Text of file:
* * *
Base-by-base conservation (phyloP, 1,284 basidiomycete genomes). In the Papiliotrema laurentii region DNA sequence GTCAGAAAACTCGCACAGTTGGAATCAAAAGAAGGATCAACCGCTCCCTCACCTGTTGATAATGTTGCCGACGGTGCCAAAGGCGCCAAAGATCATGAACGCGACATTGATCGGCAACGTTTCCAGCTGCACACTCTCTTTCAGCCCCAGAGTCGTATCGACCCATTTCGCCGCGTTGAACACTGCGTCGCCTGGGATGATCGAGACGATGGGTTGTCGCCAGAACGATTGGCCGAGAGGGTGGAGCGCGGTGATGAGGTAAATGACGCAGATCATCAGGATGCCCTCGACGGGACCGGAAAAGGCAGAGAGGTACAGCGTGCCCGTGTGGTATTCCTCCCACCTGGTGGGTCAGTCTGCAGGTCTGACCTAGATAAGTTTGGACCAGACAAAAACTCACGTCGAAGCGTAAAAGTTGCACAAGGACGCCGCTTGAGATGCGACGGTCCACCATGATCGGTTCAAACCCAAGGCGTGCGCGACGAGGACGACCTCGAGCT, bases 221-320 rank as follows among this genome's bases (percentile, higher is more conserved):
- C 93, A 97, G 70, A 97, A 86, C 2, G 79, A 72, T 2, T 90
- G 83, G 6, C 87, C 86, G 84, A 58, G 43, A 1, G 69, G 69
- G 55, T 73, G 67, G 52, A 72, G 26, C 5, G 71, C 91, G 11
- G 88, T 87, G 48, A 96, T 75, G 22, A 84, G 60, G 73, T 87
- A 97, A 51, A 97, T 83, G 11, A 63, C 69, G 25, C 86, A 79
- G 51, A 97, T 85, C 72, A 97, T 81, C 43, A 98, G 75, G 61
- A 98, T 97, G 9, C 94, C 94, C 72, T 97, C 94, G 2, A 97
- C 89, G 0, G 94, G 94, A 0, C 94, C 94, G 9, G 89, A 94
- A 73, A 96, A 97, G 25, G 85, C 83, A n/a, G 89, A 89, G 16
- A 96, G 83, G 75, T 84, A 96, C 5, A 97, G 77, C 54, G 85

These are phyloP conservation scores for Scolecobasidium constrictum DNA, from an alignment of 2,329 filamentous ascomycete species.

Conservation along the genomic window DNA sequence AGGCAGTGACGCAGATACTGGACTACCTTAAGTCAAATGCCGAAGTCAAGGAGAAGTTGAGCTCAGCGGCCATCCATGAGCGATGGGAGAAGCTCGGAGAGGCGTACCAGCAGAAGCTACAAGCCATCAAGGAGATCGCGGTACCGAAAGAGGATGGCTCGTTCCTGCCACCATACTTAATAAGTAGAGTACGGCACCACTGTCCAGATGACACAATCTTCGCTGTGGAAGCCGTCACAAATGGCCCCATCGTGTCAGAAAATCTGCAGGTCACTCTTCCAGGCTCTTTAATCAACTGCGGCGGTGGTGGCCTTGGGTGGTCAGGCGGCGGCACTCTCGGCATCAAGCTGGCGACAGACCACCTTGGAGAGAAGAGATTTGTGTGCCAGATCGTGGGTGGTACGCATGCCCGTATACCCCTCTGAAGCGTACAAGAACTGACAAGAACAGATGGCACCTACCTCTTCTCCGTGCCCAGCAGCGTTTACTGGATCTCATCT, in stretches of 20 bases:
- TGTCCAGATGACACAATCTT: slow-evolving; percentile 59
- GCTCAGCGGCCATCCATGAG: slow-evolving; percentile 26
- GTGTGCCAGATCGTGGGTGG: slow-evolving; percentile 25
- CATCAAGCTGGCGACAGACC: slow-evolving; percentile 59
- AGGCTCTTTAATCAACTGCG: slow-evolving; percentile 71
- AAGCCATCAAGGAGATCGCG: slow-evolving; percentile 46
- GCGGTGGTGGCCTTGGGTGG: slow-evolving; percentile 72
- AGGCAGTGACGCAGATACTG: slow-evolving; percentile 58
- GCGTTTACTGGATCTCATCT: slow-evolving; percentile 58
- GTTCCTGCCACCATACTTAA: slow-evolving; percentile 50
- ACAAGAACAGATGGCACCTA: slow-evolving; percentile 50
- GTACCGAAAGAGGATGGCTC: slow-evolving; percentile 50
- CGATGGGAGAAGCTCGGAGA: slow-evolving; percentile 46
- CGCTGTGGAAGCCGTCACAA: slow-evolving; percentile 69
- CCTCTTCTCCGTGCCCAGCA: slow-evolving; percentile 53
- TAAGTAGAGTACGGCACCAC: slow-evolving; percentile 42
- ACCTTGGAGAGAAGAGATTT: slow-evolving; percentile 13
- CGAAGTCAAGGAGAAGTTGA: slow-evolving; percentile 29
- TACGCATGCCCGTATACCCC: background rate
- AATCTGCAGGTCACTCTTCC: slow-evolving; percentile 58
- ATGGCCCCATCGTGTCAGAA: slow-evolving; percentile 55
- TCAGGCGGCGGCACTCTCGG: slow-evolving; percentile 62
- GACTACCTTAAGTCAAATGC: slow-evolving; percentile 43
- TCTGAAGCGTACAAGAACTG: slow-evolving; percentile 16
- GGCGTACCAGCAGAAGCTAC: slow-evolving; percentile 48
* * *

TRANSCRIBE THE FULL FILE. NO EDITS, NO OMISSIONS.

Base-by-base conservation (phyloP, 1,284 basidiomycete genomes). In the Papiliotrema laurentii region DNA sequence GTCAGAAAACTCGCACAGTTGGAATCAAAAGAAGGATCAACCGCTCCCTCACCTGTTGATAATGTTGCCGACGGTGCCAAAGGCGCCAAAGATCATGAACGCGACATTGATCGGCAACGTTTCCAGCTGCACACTCTCTTTCAGCCCCAGAGTCGTATCGACCCATTTCGCCGCGTTGAACACTGCGTCGCCTGGGATGATCGAGACGATGGGTTGTCGCCAGAACGATTGGCCGAGAGGGTGGAGCGCGGTGATGAGGTAAATGACGCAGATCATCAGGATGCCCTCGACGGGACCGGAAAAGGCAGAGAGGTACAGCGTGCCCGTGTGGTATTCCTCCCACCTGGTGGGTCAGTCTGCAGGTCTGACCTAGATAAGTTTGGACCAGACAAAAACTCACGTCGAAGCGTAAAAGTTGCACAAGGACGCCGCTTGAGATGCGACGGTCCACCATGATCGGTTCAAACCCAAGGCGTGCGCGACGAGGACGACCTCGAGCT, bases 221-320 rank as follows among this genome's bases (percentile, higher is more conserved):
- C 93, A 97, G 70, A 97, A 86, C 2, G 79, A 72, T 2, T 90
- G 83, G 6, C 87, C 86, G 84, A 58, G 43, A 1, G 69, G 69
- G 55, T 73, G 67, G 52, A 72, G 26, C 5, G 71, C 91, G 11
- G 88, T 87, G 48, A 96, T 75, G 22, A 84, G 60, G 73, T 87
- A 97, A 51, A 97, T 83, G 11, A 63, C 69, G 25, C 86, A 79
- G 51, A 97, T 85, C 72, A 97, T 81, C 43, A 98, G 75, G 61
- A 98, T 97, G 9, C 94, C 94, C 72, T 97, C 94, G 2, A 97
- C 89, G 0, G 94, G 94, A 0, C 94, C 94, G 9, G 89, A 94
- A 73, A 96, A 97, G 25, G 85, C 83, A n/a, G 89, A 89, G 16
- A 96, G 83, G 75, T 84, A 96, C 5, A 97, G 77, C 54, G 85

These are phyloP conservation scores for Scolecobasidium constrictum DNA, from an alignment of 2,329 filamentous ascomycete species.

Conservation along the genomic window DNA sequence AGGCAGTGACGCAGATACTGGACTACCTTAAGTCAAATGCCGAAGTCAAGGAGAAGTTGAGCTCAGCGGCCATCCATGAGCGATGGGAGAAGCTCGGAGAGGCGTACCAGCAGAAGCTACAAGCCATCAAGGAGATCGCGGTACCGAAAGAGGATGGCTCGTTCCTGCCACCATACTTAATAAGTAGAGTACGGCACCACTGTCCAGATGACACAATCTTCGCTGTGGAAGCCGTCACAAATGGCCCCATCGTGTCAGAAAATCTGCAGGTCACTCTTCCAGGCTCTTTAATCAACTGCGGCGGTGGTGGCCTTGGGTGGTCAGGCGGCGGCACTCTCGGCATCAAGCTGGCGACAGACCACCTTGGAGAGAAGAGATTTGTGTGCCAGATCGTGGGTGGTACGCATGCCCGTATACCCCTCTGAAGCGTACAAGAACTGACAAGAACAGATGGCACCTACCTCTTCTCCGTGCCCAGCAGCGTTTACTGGATCTCATCT, in stretches of 20 bases:
- TGTCCAGATGACACAATCTT: slow-evolving; percentile 59
- GCTCAGCGGCCATCCATGAG: slow-evolving; percentile 26
- GTGTGCCAGATCGTGGGTGG: slow-evolving; percentile 25
- CATCAAGCTGGCGACAGACC: slow-evolving; percentile 59
- AGGCTCTTTAATCAACTGCG: slow-evolving; percentile 71
- AAGCCATCAAGGAGATCGCG: slow-evolving; percentile 46
- GCGGTGGTGGCCTTGGGTGG: slow-evolving; percentile 72
- AGGCAGTGACGCAGATACTG: slow-evolving; percentile 58
- GCGTTTACTGGATCTCATCT: slow-evolving; percentile 58
- GTTCCTGCCACCATACTTAA: slow-evolving; percentile 50
- ACAAGAACAGATGGCACCTA: slow-evolving; percentile 50
- GTACCGAAAGAGGATGGCTC: slow-evolving; percentile 50
- CGATGGGAGAAGCTCGGAGA: slow-evolving; percentile 46
- CGCTGTGGAAGCCGTCACAA: slow-evolving; percentile 69
- CCTCTTCTCCGTGCCCAGCA: slow-evolving; percentile 53
- TAAGTAGAGTACGGCACCAC: slow-evolving; percentile 42
- ACCTTGGAGAGAAGAGATTT: slow-evolving; percentile 13
- CGAAGTCAAGGAGAAGTTGA: slow-evolving; percentile 29
- TACGCATGCCCGTATACCCC: background rate
- AATCTGCAGGTCACTCTTCC: slow-evolving; percentile 58
- ATGGCCCCATCGTGTCAGAA: slow-evolving; percentile 55
- TCAGGCGGCGGCACTCTCGG: slow-evolving; percentile 62
- GACTACCTTAAGTCAAATGC: slow-evolving; percentile 43
- TCTGAAGCGTACAAGAACTG: slow-evolving; percentile 16
- GGCGTACCAGCAGAAGCTAC: slow-evolving; percentile 48